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GUEST BLOG POST: Writer’s Notebooks: Traveling as a Pathway to Writing More (for You!)

Sarah Mulhern Gross has been a middle school language arts teacher and currently teaches 9th and 12th grade English.  She has a keen interest in young adult fiction and nonfiction and strives to connect her students with authors outside the classroom.  Her classroom library holds over 1,000 books which she lends out to students and teachers at her high school.  She currently co-teaches 9th grade Humanities, a combined history and world literature class, also intertwined with Biology and Software Applications.  She believes this interdisciplinary approach allows her students to succeed in thinking outside the box and nurtures their creativity.  Sarah loves writing and currently blogs at TheReadingZone.
As a teacher, I always hit a wall when summer comes.  I am exhausted and ready to relax, thinking of days spent by the pool and hiking with my dog. But I also see the summer as my time to write and read as much as I want my students to write and read.  I always make grand plans for the summer but when the time comes, I end up taking a detour.  I’m tired!  And writing is so haaaard.  (Yes, I sound like my students!)  This summer, though, I am determined to read/write more.  Last summer I got married, which took up a lot of my free time (in a good way, of course!).  I did manage to draft a book proposal for a professional publisher so I aim to polish that this summer and work on a novel.  I know it’s hard to start writing, so I have been thinking a lot about what I need to do this summer.  You know, besides spending time on Twitter and blogging.
Before school lets out for the summer each year I find myself book talking, lending books from my classroom library, and encouraging students to continue using Goodreads over the summer.  I’ve had a lot of luck with students reading over the summer, thanks to the love of reading they discover during the school year.  But writing is always an uphill battle.  I’ve tried summer work packets, journal prompts, and everything else I can think of.  For some reason, writing seems to be difficult for students in the summer, even when there are no rules and no assignments to complete.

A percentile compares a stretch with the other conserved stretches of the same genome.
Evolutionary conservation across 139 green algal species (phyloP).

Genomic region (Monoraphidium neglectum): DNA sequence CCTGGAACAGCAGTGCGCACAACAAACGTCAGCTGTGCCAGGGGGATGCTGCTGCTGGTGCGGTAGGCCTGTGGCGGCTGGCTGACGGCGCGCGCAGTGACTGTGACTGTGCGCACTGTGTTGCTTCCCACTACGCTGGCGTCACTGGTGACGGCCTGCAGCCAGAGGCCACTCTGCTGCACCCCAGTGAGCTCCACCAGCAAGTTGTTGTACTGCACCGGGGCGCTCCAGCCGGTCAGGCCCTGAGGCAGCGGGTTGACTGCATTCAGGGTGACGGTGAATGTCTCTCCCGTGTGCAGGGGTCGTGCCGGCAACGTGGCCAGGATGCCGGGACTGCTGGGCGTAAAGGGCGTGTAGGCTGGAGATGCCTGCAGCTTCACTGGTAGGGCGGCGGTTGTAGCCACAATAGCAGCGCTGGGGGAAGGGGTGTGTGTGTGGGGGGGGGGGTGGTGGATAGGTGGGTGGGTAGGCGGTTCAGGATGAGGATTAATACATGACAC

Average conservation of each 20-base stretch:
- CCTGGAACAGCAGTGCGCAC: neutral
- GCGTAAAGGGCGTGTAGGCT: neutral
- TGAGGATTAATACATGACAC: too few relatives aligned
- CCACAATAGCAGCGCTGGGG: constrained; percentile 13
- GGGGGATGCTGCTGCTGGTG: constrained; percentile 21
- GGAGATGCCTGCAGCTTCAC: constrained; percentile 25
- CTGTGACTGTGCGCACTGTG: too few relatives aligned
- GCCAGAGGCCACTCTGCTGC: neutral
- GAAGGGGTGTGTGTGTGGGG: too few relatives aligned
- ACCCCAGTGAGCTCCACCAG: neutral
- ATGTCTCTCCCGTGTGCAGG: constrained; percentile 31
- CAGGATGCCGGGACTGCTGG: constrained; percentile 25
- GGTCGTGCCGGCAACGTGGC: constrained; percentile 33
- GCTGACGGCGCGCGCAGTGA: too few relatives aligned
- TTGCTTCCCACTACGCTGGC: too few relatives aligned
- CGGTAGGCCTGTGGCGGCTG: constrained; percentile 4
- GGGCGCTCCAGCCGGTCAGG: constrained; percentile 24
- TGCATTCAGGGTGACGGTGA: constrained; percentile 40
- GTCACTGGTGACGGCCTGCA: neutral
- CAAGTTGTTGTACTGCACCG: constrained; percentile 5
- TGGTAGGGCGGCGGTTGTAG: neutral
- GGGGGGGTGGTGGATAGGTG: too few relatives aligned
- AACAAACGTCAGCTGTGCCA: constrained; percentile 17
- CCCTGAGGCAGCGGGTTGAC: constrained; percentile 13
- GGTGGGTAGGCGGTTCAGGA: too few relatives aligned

And if I am completely honest, I find myself making excuses to avoid writing too.  So I can’t really blame my students!  But over the years, I have found one type of writing I am always willing to do.  No matter how busy I may be, no matter where I may be, travel journal writing gets me writing.
Even when I am busy I have found one pathway to writing that always works — journaling about the places I visit.  When my husband and I travel, I always carry a Moleskine notebook and a few pens with me in my carry-on and in my backpack so that I can jot down memories when we have downtime.  So far, I have filled notebooks in central Mexico, Ireland, and the Western Caribbean.  I take time each night to write about our day and I find myself falling into a routine of writing each night before bed.  I’ve written on buses, on beaches, in cars, on planes, and on mountains.  Bumpy roads, turbulence, rough seas — nothing has stopped my travel writing.  I love being able to look back at the Moleskines on my shelf, knowing they hold memories of our journeys.
When I realized travel journals work for me, I started recommending them to my students.  On a personal level, I recommended that my sister, who is entering 7th grade, bring a journal with her on our trip to Ireland.  After explaining my journals, she agreed and has already packed a journal and special pens in her carry-on.  I have told my own students to bring journals with them to camps, beach houses, family vacations, and mission trips.  It doesn’t matter what the journal looks like; I’ve had students use notebooks, Moleskines, blogs, and anything else you can think of.  What matters is the writing.